Tater Garden in Two Pan

Welcome to Pioneer Fridays in Two Pan

Bricker Spinrad, my esteemed spouse, isn’t a farmer.  He came for the gold.

Our first winter in Two Pan was so cold, Bricker attended church just to hear about the fires of hell.

We wouldn’t have made it if it weren’t for the Miraculous Abandoned Tater Garden.

This was unsettled land, and I don’t know when or how spuds w planted, but when we claimed the land,  under dead stalks hunched in a forgotten corner, I found taters. I grabbled them out of the dirt, and wintered them  in a gunny sack in a pit. (The pit and the privy were the only digging Bricker’s done that isn’t prospecting.)

Neighbors, who we hadn’t even met,  brought deer hindquarters over, too. That’s the manner of people who’ve chosen to settle here, rather than fish gold flakes out of the creeks (like my esteemed spouse, Bricker).

The Good Book tells us, we reap what we sow.  But I know for a fact I’ve been reaping that which I did not plant in the way of food and friends.

Now, each September when I harvest, I toss the littlest spuds back in the dirt and take the extra big spuds to neighbors and strangers.  My thanks to the mysterious, kind soul who did the same thing for me.

I keep telling Bricker we never know, when and how far down the line,  the kindness we’ve left behind will be discovered.

   Bricker just mentions something about gold and a cold day in hell.

About Barb

I escaped from a hardscrabble farm in Oklahoma. I'm not sure why people think I have an accent. I miss the sunshine, but not the fried foods.
This entry was posted in Hope, Pioneer Friday in Two Pan and tagged , , , , , , . Bookmark the permalink.

16 Responses to Tater Garden in Two Pan

  1. Pingback: People Who Live In Stick Houses…Shouldn’t. | Before Morning Breaks

  2. Spectra says:

    Cute post! Glad you dropped my place so I could hop over here and discover you. Based on just this post alone, I know you are a fun lady, so I am subscribing! Can’t wait to look around.

    Also, if you dig around my archives, you’ll see a summer post I wrote on Little House on the Prairie, Cornbread Muffins and the Art of Appreciation. So I really love your pioneer getup. Tho I admit, at first glance, I thought you might be an inmate in one of those extremist Mormon group-wives type outfits. If you are, well…uh…gee. The more the merrier? (ugh!)


    • Barb says:

      Well I do have a couple of Mormon neighbors, but from my spy sessions out the window, it appears they only have one wife per family. You’re the 2nd complaint I have about how tidy my Pioneer dress appears. I’ll have to roll in the dust or something. Thanks for stopping by. I enjoy your blog.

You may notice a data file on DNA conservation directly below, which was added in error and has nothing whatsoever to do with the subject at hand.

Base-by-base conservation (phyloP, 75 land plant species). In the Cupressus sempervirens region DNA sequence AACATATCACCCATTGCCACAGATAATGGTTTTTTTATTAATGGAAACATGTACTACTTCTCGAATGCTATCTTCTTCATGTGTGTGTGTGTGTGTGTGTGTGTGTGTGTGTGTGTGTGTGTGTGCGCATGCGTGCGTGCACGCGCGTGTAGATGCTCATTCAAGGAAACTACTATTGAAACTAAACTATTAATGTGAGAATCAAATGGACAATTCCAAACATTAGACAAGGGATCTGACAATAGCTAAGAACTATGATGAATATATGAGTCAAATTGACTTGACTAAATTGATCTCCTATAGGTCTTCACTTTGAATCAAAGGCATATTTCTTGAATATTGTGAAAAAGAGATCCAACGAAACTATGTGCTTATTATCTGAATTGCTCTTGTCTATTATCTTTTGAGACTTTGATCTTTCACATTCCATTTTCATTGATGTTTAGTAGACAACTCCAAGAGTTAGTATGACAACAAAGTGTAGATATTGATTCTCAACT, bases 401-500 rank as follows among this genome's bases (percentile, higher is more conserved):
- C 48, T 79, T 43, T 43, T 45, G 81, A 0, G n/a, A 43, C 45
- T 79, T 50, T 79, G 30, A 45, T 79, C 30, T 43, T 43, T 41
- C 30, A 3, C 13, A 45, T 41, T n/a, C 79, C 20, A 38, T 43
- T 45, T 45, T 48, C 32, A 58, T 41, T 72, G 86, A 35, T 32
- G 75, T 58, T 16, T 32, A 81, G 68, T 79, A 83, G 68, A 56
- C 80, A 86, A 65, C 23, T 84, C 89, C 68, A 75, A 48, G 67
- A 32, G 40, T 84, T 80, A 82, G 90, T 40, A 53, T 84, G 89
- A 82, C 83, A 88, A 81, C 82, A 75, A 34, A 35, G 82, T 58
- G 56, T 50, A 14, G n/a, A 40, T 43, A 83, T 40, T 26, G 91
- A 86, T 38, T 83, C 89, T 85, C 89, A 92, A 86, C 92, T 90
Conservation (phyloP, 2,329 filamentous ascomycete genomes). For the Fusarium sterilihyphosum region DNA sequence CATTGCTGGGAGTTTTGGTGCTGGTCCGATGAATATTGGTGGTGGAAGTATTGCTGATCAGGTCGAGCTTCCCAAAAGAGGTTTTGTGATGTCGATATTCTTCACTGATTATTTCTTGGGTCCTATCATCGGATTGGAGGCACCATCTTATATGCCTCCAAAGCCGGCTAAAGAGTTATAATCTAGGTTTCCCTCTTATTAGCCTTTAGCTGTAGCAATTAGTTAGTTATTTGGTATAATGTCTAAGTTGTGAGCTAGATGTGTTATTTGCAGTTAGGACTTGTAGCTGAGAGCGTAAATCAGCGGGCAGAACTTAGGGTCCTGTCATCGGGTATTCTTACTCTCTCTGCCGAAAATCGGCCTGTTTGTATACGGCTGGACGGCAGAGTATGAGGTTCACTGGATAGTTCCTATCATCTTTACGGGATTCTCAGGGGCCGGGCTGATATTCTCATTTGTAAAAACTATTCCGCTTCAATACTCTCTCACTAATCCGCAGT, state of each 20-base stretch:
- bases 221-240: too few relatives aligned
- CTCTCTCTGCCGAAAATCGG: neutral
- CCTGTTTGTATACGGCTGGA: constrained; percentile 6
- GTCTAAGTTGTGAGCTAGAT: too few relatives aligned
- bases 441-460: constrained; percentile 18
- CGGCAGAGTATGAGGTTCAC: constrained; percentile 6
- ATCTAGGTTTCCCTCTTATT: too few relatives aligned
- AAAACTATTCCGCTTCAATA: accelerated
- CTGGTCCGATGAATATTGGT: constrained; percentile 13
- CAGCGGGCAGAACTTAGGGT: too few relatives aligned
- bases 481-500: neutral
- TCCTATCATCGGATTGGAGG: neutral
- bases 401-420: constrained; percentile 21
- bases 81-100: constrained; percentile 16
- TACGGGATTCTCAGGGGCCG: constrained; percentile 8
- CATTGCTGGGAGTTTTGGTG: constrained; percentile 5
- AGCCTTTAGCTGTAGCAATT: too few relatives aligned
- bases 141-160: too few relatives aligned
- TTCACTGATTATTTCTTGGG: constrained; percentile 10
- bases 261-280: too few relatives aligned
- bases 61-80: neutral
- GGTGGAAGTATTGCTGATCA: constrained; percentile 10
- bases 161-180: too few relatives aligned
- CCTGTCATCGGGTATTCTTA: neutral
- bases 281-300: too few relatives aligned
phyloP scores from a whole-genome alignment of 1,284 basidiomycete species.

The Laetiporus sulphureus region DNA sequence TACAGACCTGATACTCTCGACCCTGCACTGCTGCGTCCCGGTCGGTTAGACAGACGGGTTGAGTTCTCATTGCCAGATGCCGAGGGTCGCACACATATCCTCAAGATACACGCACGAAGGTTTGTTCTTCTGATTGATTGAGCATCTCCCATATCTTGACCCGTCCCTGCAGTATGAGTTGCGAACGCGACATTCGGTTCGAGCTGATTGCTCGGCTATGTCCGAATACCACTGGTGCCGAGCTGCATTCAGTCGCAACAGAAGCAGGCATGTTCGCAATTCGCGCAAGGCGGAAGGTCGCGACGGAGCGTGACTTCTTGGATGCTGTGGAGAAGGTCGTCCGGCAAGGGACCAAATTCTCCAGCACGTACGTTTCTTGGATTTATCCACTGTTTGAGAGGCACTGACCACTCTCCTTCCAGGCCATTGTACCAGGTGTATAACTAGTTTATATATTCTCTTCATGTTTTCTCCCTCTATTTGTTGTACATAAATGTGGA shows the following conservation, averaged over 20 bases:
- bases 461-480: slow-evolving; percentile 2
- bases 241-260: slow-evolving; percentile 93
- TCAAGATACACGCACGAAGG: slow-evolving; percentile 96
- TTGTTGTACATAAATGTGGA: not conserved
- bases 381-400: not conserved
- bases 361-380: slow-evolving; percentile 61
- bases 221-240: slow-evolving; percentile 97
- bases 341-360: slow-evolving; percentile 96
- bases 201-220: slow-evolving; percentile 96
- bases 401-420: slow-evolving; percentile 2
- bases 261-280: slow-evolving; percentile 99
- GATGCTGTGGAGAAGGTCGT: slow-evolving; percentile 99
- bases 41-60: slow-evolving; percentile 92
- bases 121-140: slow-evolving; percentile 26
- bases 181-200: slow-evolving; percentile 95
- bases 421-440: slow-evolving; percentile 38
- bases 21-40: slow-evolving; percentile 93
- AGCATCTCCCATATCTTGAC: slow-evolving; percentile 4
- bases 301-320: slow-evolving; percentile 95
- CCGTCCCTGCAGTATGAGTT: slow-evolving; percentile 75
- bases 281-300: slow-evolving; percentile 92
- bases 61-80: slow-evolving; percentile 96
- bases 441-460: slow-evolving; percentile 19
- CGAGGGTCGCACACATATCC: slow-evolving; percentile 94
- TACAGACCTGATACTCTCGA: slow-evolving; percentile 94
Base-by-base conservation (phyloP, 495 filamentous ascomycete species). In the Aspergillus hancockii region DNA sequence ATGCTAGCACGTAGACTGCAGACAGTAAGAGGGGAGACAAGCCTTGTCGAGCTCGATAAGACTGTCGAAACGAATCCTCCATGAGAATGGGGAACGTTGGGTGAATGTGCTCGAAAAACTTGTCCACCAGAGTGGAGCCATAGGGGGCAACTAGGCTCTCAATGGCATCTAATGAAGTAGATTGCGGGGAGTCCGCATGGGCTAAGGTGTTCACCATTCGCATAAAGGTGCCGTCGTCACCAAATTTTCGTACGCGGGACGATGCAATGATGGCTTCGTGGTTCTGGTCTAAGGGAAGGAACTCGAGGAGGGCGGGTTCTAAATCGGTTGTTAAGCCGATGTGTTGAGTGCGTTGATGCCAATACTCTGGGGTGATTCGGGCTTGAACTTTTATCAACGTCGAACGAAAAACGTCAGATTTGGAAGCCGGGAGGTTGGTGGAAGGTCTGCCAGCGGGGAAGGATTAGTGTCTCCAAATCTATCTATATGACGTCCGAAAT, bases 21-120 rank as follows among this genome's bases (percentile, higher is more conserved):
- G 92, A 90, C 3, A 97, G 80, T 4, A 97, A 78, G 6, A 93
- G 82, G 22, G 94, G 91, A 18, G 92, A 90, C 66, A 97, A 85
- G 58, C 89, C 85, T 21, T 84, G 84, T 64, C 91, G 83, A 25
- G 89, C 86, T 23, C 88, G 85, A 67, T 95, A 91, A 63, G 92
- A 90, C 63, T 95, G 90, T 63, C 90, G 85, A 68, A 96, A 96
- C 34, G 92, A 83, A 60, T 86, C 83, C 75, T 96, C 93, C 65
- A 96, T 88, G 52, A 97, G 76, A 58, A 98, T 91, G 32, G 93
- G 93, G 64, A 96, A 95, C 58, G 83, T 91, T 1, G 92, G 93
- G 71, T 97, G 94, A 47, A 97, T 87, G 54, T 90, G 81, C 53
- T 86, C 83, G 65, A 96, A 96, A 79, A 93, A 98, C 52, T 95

3. Roxie Matthews says:

    Barb, I tried to send a knitting invitation and it bounced. Sooo, October 15, (Saturday) at my house from 10 till 12. I sure hope you can come!


  4. Love that I get to hear more about Two Pan! That Bricker is working up to be quite the character.


    • Barb says:

      Pat…you should see the schedule of upcoming characters. Hold On To Your Bloomers.
      Rose,…..Touched taters. That’s what happens when you’re whopped with the spade one too many times.
      Beth…thanks for the Pioneer dress tips. I’ll try to dial it down a bit.


  5. dan gist says:

    Barely got out with my life. Don’t ever use this in Pueblo.
    1 quart ziploc bag of roasted chillies
    2 cups of water
    1#pork diced
    3-4 cloves of garlic crushed
    1/2 cup of vegetable oil
    garlic salt to taste
    1 tsp. (to taste) Better Than Bouillon chicken
    Onion if desired, to taste

    Clean chillies: pull of stem end and clean out seeds. Throw chillies in blender, about 3/4 ful. Add about 2 cups water and blend to chunky baby food consistency

    In large pan (large soup size), brown diced pork in vegetable oil,. add crushed garlic. After browned, add garlic salt to taste, and 1/2 cup of flour. Add Better Than Bouillon . Add chillies, add water to desired consistency.


    • Barb says:

      Great, Dan. Thanks. I made this tonight in a Dutch Oven. It tastes speecy-spicy fine. I might have gone overboard a bit with the seasoning….my sinuses are aflame. Why shouldn’t I use this in Pueblo? Did it kill someone? Look for your chili in the Oct 28 post.


  6. Rose says:

    Hmmm…that tater lady looks a bit touched. LOL
    Always love your blog posts.


  7. Elisabeth Miles says:

    Love that oh-so-color coordinated pioneer lady!


  8. Love it. And I also like keeping the baby potatoes (my fave) for the home fires. And garden.

    I would be grateful to have the privy dug. Not a good job. One, two or three seater? (urk)


  9. Barb says:

    When you’re hungry, the taters are gold, Moma. My photographer is whoever can’t run fast enough to get away from the camera I shove at them, Alice.

    I don’t know, Roxie. I think a lot of what comes around is better than what we deserve.


  10. momaescriva says:

    Maybe there them taters were the yeller gold ones that other other miners thought was real golden ore!


  11. Alice Lynn says:

    Every time your Blog pops up in my email, I know I’m in for a good read! (By the way, who’s your photographer? You make such a cute pioneer. 🙂 ) Among the nuggets of humor, I always find a message to keep, like taters, ready for consumption and passing along.


  12. Roxie says:

    Lessons to live by. What goes around, comes around. Thanks!


Tell Me All About It.

Fill in your details below or click an icon to log in:

WordPress.com Logo

You are commenting using your WordPress.com account. Log Out /  Change )

Google photo

You are commenting using your Google account. Log Out /  Change )

Twitter picture

You are commenting using your Twitter account. Log Out /  Change )

Facebook photo

You are commenting using your Facebook account. Log Out /  Change )

Connecting to %s